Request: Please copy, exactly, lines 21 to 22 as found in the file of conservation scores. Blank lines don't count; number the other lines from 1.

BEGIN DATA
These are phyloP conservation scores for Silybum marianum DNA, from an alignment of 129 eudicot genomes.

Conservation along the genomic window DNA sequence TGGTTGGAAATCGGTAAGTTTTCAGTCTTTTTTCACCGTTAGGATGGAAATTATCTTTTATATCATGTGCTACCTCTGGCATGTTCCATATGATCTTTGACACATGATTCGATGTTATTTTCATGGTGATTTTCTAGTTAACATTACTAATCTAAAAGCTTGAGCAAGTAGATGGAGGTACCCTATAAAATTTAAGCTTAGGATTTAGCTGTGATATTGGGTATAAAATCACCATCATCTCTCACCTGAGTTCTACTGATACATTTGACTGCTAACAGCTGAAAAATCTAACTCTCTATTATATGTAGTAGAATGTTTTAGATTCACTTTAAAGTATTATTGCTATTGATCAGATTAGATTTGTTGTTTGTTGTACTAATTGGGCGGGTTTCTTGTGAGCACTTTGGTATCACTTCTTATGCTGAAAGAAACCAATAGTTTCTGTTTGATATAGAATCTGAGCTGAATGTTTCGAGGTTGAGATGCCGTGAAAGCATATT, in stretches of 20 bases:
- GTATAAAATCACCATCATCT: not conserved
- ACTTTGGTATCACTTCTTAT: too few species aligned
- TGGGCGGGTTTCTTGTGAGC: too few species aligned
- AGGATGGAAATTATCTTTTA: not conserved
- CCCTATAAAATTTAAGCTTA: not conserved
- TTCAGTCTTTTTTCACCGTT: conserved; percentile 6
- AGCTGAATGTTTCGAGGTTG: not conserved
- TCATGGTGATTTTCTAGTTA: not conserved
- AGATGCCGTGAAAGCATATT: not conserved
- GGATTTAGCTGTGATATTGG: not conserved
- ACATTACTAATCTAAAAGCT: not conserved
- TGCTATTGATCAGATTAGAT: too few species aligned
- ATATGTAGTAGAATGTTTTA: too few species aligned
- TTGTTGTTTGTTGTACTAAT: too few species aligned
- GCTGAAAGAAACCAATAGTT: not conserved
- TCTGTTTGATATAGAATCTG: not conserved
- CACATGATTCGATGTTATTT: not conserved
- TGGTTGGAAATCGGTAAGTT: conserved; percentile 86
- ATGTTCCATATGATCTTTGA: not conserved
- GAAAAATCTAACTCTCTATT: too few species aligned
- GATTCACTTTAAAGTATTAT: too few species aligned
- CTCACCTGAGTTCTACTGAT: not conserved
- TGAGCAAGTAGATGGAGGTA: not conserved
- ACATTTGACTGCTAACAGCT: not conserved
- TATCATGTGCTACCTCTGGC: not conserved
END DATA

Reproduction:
- ATGTTCCATATGATCTTTGA: not conserved
- GAAAAATCTAACTCTCTATT: too few species aligned